President Barack Obama has commuted the jail sentence of Chelsea Manning, who is to be freed from jail in May.
The soldier was branded a traitor for leaking classified government and military documents to WikiLeaks.
Manning, who is serving a sentence at Fort Leavenworth in Kansas, has served seven years of her 35-year sentence.
The commuted sentence will allow Manning to be freed on May 17 of this year.
The 29-year-old confessed to sending the secret military and diplomatic documents to the anti-secrecy organization, but was hailed a whistleblower and hero by some.
The former intelligence analyst was convicted in August 2013 of espionage and other offences for leaking more than 700,000 classified documents while working in Iraq.
Manning has also been on a hunger strike in a bid for gender reassignment surgery.
The army private formerly known as Bradley Manning, began receiving hormone treatment for gender reassignment while in prison in 2015. She changed her legal name in April 2014.
A source within the Justice Department told NBC News that Manning’s commutation was on Obama’s short list before it was announced.
Obama also commuted the sentence of 209 other individuals on Tuesday, and pardoned 64 others, according to a White House press release.
But US House Speaker Paul Ryan led the chorus of disapproval from top Republicans:
“This is just outrageous. Chelsea Manning’s treachery put American lives at risk and exposed some of our nation’s most sensitive secrets. President Obama now leaves in place a dangerous precedent that those who compromise our national security won’t be held accountable for their crimes.”
In November, Manning asked to have her sentence reduced for time served.
“I am not asking for a pardon of my conviction,” she wrote in a statement provided to The New York Times. “I understand that the various collateral consequences of the court-martial conviction will stay on my record forever. The sole relief I am asking for is to be released from military prison after serving six years of confinement as a person who did not intend to harm the interests of the United States or harm any service members.”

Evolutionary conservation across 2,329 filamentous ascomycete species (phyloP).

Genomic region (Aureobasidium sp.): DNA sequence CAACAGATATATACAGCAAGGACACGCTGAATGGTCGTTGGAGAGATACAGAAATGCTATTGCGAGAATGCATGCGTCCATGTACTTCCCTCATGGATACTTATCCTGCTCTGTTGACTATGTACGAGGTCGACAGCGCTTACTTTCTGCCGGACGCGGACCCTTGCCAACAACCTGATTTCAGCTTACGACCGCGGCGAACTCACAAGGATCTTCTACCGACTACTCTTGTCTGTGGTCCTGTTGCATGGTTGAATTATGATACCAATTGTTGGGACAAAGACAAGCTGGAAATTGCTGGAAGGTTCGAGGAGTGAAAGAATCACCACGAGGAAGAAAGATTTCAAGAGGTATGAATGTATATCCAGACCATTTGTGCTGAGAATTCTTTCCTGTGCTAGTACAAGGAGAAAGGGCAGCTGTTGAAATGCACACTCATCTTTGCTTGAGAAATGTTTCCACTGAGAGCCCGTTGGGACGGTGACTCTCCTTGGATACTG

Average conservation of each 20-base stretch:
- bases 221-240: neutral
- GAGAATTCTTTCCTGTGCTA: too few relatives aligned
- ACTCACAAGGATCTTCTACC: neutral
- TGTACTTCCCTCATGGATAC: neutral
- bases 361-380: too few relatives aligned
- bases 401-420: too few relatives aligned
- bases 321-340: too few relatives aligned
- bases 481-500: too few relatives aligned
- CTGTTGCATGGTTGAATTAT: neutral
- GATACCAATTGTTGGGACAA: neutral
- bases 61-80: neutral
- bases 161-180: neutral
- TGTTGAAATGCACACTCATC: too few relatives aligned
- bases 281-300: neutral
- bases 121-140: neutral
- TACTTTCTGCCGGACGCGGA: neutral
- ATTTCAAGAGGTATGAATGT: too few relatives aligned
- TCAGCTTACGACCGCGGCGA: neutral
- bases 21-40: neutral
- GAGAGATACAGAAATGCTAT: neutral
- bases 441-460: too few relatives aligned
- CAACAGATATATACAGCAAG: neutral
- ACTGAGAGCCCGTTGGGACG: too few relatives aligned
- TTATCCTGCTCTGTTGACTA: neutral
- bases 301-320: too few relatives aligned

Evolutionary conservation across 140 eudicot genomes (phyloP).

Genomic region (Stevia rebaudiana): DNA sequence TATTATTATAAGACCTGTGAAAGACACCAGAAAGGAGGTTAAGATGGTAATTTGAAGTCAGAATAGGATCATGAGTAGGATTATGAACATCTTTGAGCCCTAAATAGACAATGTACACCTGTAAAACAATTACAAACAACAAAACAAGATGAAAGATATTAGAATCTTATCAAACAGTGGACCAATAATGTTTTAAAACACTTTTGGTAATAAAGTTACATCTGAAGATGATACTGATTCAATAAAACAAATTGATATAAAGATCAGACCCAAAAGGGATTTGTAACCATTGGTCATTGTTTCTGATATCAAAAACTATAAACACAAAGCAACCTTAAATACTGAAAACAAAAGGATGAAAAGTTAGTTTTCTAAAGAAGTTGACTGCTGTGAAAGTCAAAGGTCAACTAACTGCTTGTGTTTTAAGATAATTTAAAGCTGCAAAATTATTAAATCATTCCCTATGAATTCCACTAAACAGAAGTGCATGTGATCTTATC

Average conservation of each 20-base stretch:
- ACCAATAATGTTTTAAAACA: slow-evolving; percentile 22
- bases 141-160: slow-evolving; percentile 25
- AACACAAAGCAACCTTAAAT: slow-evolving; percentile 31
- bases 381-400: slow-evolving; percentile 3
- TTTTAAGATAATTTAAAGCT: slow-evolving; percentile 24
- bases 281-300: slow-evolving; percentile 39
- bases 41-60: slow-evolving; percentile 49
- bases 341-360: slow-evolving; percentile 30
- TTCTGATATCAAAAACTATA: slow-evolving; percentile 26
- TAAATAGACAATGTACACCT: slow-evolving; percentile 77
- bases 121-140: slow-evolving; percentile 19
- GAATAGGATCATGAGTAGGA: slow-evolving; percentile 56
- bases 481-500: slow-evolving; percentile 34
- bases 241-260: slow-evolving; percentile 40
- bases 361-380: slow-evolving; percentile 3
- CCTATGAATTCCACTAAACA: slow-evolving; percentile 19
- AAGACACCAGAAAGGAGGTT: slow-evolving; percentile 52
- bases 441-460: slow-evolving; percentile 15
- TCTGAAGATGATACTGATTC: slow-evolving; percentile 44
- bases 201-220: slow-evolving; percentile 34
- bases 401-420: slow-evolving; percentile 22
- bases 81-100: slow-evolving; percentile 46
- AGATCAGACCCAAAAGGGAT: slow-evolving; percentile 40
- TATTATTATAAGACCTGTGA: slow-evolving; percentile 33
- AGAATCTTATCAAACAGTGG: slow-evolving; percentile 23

Wikileaks’ Julian Assange announced in a tweet posted to Wikileaks last week that he would agree to U.S. extradition if Manning was released.
Chase Strangio, a staff attorney with the American Civil Liberties Union’s LGBT Project representing Manning, said in a statement: “I’m relieved and thankful that the president is doing the right thing and commuting Chelsea Manning’s sentence.
“This move could quite literally save Chelsea’s life, and we are all better off knowing that Chelsea Manning will walk out of prison a free woman, dedicated to making the world a better place and fighting for justice for so many.”
Amnesty International, which had campaigned for Manning’s release for several years, applauded Obama’s decision but stressed that there is still work to be done.
“Chelsea Manning exposed serious abuses, and as a result her own human rights have been violated by the U.S. government for years,” Margaret Huang, executive director of Amnesty International USA, said in a statement.
“President Obama was right to commute her sentence, but it is long overdue. It is unconscionable that she languished in prison for years while those allegedly implicated by the information she revealed still haven’t been brought to justice.”